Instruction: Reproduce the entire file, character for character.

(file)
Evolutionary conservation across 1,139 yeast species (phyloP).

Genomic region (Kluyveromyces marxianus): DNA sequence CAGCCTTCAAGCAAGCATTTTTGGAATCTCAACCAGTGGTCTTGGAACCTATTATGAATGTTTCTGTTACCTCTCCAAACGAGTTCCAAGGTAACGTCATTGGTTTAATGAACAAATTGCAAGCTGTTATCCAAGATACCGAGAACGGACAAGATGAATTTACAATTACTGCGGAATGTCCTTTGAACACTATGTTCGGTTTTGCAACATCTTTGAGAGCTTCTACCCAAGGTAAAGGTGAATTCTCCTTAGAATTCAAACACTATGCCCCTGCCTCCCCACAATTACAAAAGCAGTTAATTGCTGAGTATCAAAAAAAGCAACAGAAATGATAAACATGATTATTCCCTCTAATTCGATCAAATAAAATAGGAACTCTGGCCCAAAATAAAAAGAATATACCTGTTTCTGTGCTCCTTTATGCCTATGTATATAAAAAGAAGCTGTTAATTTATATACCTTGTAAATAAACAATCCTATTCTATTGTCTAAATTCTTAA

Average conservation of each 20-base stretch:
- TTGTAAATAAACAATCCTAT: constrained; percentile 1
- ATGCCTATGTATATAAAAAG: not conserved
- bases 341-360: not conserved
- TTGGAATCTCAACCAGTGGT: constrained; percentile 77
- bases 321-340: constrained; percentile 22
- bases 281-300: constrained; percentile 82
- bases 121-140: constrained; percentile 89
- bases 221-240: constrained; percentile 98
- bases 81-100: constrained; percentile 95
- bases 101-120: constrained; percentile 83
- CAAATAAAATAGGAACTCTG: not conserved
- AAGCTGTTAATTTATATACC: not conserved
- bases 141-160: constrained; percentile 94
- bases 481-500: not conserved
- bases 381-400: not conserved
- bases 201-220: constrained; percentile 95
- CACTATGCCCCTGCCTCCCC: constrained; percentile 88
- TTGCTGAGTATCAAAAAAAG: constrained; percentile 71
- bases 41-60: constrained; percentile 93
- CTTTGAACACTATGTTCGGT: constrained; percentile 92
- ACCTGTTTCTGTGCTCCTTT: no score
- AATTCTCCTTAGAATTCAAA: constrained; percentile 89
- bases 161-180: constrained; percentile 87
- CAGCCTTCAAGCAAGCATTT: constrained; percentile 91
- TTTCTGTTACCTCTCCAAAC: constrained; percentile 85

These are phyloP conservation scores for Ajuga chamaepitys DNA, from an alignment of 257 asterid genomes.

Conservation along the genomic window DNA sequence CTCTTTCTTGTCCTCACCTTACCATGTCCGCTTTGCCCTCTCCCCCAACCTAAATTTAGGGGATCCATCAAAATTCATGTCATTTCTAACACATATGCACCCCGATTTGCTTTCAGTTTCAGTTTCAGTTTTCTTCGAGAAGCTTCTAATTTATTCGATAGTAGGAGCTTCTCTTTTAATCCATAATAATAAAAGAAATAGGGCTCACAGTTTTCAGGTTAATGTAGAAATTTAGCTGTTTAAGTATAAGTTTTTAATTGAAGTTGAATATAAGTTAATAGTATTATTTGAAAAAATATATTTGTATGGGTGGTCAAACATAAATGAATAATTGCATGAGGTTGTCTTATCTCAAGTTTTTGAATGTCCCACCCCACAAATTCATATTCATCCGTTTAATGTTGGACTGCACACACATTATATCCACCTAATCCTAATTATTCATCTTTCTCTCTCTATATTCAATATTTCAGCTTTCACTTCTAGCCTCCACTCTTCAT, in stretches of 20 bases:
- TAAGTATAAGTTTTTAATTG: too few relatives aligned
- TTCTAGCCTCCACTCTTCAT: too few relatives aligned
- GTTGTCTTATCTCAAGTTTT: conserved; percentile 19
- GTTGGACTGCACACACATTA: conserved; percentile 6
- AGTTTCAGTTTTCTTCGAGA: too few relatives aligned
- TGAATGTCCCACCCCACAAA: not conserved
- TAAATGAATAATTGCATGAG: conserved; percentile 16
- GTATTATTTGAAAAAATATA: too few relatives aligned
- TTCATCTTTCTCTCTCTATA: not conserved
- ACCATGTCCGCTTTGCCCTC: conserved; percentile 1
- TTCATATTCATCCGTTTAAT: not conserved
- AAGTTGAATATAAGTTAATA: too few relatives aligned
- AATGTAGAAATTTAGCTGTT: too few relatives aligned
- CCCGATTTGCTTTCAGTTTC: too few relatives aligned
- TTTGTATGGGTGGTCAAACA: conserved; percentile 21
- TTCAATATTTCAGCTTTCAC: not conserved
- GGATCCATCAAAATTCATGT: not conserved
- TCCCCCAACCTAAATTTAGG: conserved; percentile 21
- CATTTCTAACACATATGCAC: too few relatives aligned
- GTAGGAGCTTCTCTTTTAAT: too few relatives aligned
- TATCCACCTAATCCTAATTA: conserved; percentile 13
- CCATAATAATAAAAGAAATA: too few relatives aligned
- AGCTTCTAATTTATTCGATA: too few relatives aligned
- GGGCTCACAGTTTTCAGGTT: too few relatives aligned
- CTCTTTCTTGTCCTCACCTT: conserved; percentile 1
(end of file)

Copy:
Evolutionary conservation across 1,139 yeast species (phyloP).

Genomic region (Kluyveromyces marxianus): DNA sequence CAGCCTTCAAGCAAGCATTTTTGGAATCTCAACCAGTGGTCTTGGAACCTATTATGAATGTTTCTGTTACCTCTCCAAACGAGTTCCAAGGTAACGTCATTGGTTTAATGAACAAATTGCAAGCTGTTATCCAAGATACCGAGAACGGACAAGATGAATTTACAATTACTGCGGAATGTCCTTTGAACACTATGTTCGGTTTTGCAACATCTTTGAGAGCTTCTACCCAAGGTAAAGGTGAATTCTCCTTAGAATTCAAACACTATGCCCCTGCCTCCCCACAATTACAAAAGCAGTTAATTGCTGAGTATCAAAAAAAGCAACAGAAATGATAAACATGATTATTCCCTCTAATTCGATCAAATAAAATAGGAACTCTGGCCCAAAATAAAAAGAATATACCTGTTTCTGTGCTCCTTTATGCCTATGTATATAAAAAGAAGCTGTTAATTTATATACCTTGTAAATAAACAATCCTATTCTATTGTCTAAATTCTTAA

Average conservation of each 20-base stretch:
- TTGTAAATAAACAATCCTAT: constrained; percentile 1
- ATGCCTATGTATATAAAAAG: not conserved
- bases 341-360: not conserved
- TTGGAATCTCAACCAGTGGT: constrained; percentile 77
- bases 321-340: constrained; percentile 22
- bases 281-300: constrained; percentile 82
- bases 121-140: constrained; percentile 89
- bases 221-240: constrained; percentile 98
- bases 81-100: constrained; percentile 95
- bases 101-120: constrained; percentile 83
- CAAATAAAATAGGAACTCTG: not conserved
- AAGCTGTTAATTTATATACC: not conserved
- bases 141-160: constrained; percentile 94
- bases 481-500: not conserved
- bases 381-400: not conserved
- bases 201-220: constrained; percentile 95
- CACTATGCCCCTGCCTCCCC: constrained; percentile 88
- TTGCTGAGTATCAAAAAAAG: constrained; percentile 71
- bases 41-60: constrained; percentile 93
- CTTTGAACACTATGTTCGGT: constrained; percentile 92
- ACCTGTTTCTGTGCTCCTTT: no score
- AATTCTCCTTAGAATTCAAA: constrained; percentile 89
- bases 161-180: constrained; percentile 87
- CAGCCTTCAAGCAAGCATTT: constrained; percentile 91
- TTTCTGTTACCTCTCCAAAC: constrained; percentile 85

These are phyloP conservation scores for Ajuga chamaepitys DNA, from an alignment of 257 asterid genomes.

Conservation along the genomic window DNA sequence CTCTTTCTTGTCCTCACCTTACCATGTCCGCTTTGCCCTCTCCCCCAACCTAAATTTAGGGGATCCATCAAAATTCATGTCATTTCTAACACATATGCACCCCGATTTGCTTTCAGTTTCAGTTTCAGTTTTCTTCGAGAAGCTTCTAATTTATTCGATAGTAGGAGCTTCTCTTTTAATCCATAATAATAAAAGAAATAGGGCTCACAGTTTTCAGGTTAATGTAGAAATTTAGCTGTTTAAGTATAAGTTTTTAATTGAAGTTGAATATAAGTTAATAGTATTATTTGAAAAAATATATTTGTATGGGTGGTCAAACATAAATGAATAATTGCATGAGGTTGTCTTATCTCAAGTTTTTGAATGTCCCACCCCACAAATTCATATTCATCCGTTTAATGTTGGACTGCACACACATTATATCCACCTAATCCTAATTATTCATCTTTCTCTCTCTATATTCAATATTTCAGCTTTCACTTCTAGCCTCCACTCTTCAT, in stretches of 20 bases:
- TAAGTATAAGTTTTTAATTG: too few relatives aligned
- TTCTAGCCTCCACTCTTCAT: too few relatives aligned
- GTTGTCTTATCTCAAGTTTT: conserved; percentile 19
- GTTGGACTGCACACACATTA: conserved; percentile 6
- AGTTTCAGTTTTCTTCGAGA: too few relatives aligned
- TGAATGTCCCACCCCACAAA: not conserved
- TAAATGAATAATTGCATGAG: conserved; percentile 16
- GTATTATTTGAAAAAATATA: too few relatives aligned
- TTCATCTTTCTCTCTCTATA: not conserved
- ACCATGTCCGCTTTGCCCTC: conserved; percentile 1
- TTCATATTCATCCGTTTAAT: not conserved
- AAGTTGAATATAAGTTAATA: too few relatives aligned
- AATGTAGAAATTTAGCTGTT: too few relatives aligned
- CCCGATTTGCTTTCAGTTTC: too few relatives aligned
- TTTGTATGGGTGGTCAAACA: conserved; percentile 21
- TTCAATATTTCAGCTTTCAC: not conserved
- GGATCCATCAAAATTCATGT: not conserved
- TCCCCCAACCTAAATTTAGG: conserved; percentile 21
- CATTTCTAACACATATGCAC: too few relatives aligned
- GTAGGAGCTTCTCTTTTAAT: too few relatives aligned
- TATCCACCTAATCCTAATTA: conserved; percentile 13
- CCATAATAATAAAAGAAATA: too few relatives aligned
- AGCTTCTAATTTATTCGATA: too few relatives aligned
- GGGCTCACAGTTTTCAGGTT: too few relatives aligned
- CTCTTTCTTGTCCTCACCTT: conserved; percentile 1